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Parallels Between Iran and Pre-War Iraq


By Rasool Nafisi, Washington DC


Iran is not Iraq, and the year 2006 is not the same as year 2003 for George Bush; but one cannot stop wondering about the uncanny similarities between Iraq at the verge of war, and the present state of affairs in Iran. Parallels are abound:

  • Ahmadinejad's administration, helped by the United States and the EU, has managed to isolate Iran internationally. Only three countries, all third and fourth rate powers, voted against the IAEA reporting of Iran to the Security Council. Iraq experienced a similar isolation in the period ending with war.
  • Clamp down on internal opposition is on the increase, and the IRI is becoming increasingly a univocal system. Autocracy was also in full swing in Iraq before the war.
  • Iranian dissidents feed their selective information and analyses into government agencies and powerful think tanks in DC, and get coverage from major networks. This is reminiscent of the role of Ahmad Chalabi and his cohorts in convincing America before its invasion of Iraq.
  • Ahmadinejad sounds increasingly defiant. For example, in a recent speech, ridiculing the IAEA resolution, he said the resolution was meant to open the Iranian military sites to the Western spies for an estimate of the country's military capability (which might be true). The tenor of these intransigent statements is similar to the Iraqi communiqués in the last three years before the war.
  • Ahmadinejad and his supporters talk frequently about their strategic strength in the Middle East. They feel they have the majority of Muslims behind them. They tend to forget that during the heydays of the revolution, with the exception of arms smugglers, Iranians had no allies in their war against Iraq. They ignore the fact that Iranians are Persian Shi'ites, and Sunni Arabs have never taken them into fellowship of Muslims. As of today, all Arabs including Syria take Iran for an imperialistic power in the Persian Gulf, which has illegally seized three islands from the Arabs. Iran at best is perceived as a rival (if not an enemy and aggressor) by its neighbors, and its decline will make them more happy than sad.
  • Ahmadinejad's anti-Israeli rhetoric might have been intended to gain support from the Muslim masses, which indeed might have. However, aside from some demonstrations and embassy burnings, gaining active support from the Islamists in the region in a likely war against Iran is a different matter altogether. Balance of forces in the region is such that even the most radical groups are busy establishing a foothold in their own national politics. For example, both Hamas and the Iraqi Shi'ite leadership, the two allies that paid homage to Ahmadinejad recently, are hard at work to benefit from the democracy game in their home countries. Hamas is trying to form a government and would need financial and political support from the West. The Iraqi Shi'ites are also enjoying the lion's share of the state in Iraq and would need the backing of the U.S. forces for some times to come. The only remaining force is Hezballah of Lebanon, who has proved to be quite reasonable and calculating at the times of risk and danger. It seems that Iranians are making the same miscalculation as Saddam, who counted on the support from the Arab nationalists, a support that never materialized.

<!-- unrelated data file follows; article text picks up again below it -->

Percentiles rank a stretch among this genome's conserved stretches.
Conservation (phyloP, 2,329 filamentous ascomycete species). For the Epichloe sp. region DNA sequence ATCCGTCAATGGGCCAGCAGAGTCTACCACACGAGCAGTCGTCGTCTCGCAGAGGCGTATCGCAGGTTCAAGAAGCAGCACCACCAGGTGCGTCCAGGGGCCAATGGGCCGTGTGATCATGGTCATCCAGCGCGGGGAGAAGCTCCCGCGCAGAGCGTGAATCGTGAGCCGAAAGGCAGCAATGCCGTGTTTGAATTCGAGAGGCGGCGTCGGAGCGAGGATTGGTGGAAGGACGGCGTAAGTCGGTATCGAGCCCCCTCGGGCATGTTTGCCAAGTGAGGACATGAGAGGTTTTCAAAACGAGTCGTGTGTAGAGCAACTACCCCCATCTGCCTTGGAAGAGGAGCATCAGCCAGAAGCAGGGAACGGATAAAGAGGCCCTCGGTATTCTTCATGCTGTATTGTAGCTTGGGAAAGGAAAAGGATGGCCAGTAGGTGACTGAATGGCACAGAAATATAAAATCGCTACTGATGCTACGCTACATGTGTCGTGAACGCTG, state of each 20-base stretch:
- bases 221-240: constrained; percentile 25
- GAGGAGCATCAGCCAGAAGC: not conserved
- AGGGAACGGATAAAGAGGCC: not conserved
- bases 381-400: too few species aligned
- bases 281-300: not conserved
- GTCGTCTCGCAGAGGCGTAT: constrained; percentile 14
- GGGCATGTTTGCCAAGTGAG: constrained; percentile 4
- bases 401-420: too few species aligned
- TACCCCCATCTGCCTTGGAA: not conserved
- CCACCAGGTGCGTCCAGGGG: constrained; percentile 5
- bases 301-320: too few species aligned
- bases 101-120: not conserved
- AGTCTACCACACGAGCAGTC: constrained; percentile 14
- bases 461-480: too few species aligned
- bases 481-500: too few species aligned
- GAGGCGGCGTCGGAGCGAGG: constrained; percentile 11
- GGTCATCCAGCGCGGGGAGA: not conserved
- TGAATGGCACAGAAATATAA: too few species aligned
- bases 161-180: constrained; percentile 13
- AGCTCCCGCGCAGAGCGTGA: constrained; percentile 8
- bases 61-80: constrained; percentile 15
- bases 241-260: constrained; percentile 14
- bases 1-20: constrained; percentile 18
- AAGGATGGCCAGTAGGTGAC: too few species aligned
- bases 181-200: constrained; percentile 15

• Ahmadinejad and some of the military leaders refer to the "lightening speed" and retaliatory power of the Iranian military. The reference is most probably to Iran's large stockpile of Shahab III. Saddam and his military leaders also talked with the same hyperbolical language about their "secret" weapons before the war.
  • On the other hand, the purported Iranian military strategy of sinking ships at the mouth of Persian Gulf and attacking Israel with Shahab III barrages, will definitely backfire and damages Iran the most. Those who advocate such strategy conveniently forget that this will primarily cut off Iran from the rest of the world, and hamper its oil exports. A stoppage of gasoline import alone would create massive unemployment and shortages, and a total halt of traffic and transportation in a country with little public transit capability. Sadly, this echoes the "scorched-earth" strategy of Saddam, and his exaggerated estimate of his military power.
  • Ahmadinejad seems to be out of touch with reality at times. For example, he said, and later denied, that he was surrounded by a "halo" at the UN meeting. Ahmadinejad in this respect is closer to the former Iraqi Information Minister Muhammad Saeed al-Sahaf, than to Saddam himself. However, a Tariq Aziz is missing in his administration. A few days before the war, Aziz said realistically that only a "miracle" could save Iraq from war. Nobody has said that yet in Iran, possibly because they have the emissary of God among them, and he can stop a likely confrontation by a decree at the eleventh hour. May be this is the assigned role of the Supreme Leader who has lately been uncharacteristically silent. He can invoke the "expediency" principle and embrace the IAEA resolution. The late Ayatollah Khomeini surprised everyone when he accepted the UN resolution 598 for a ceasefire with Iraq. This time though accepting the resolution of the IAEA might prove to be more difficult. It could lead to other demands such as elimination of delivery systems capable of carrying nuclear weapons (such as Shahab III); a clause already embedded in the IAEA resolution. Such a demand of course would meet resistance from Iranians, and make the emulation of Ayatollah Khomeini's act of drinking "the challis of poison" even harder, and a compromise less reachable.


About the author: The author is the professor of sociology of development at Strayer University, Washington DC. Nafisi contributes to the VOA, BBC, NPR, and the RFERL.



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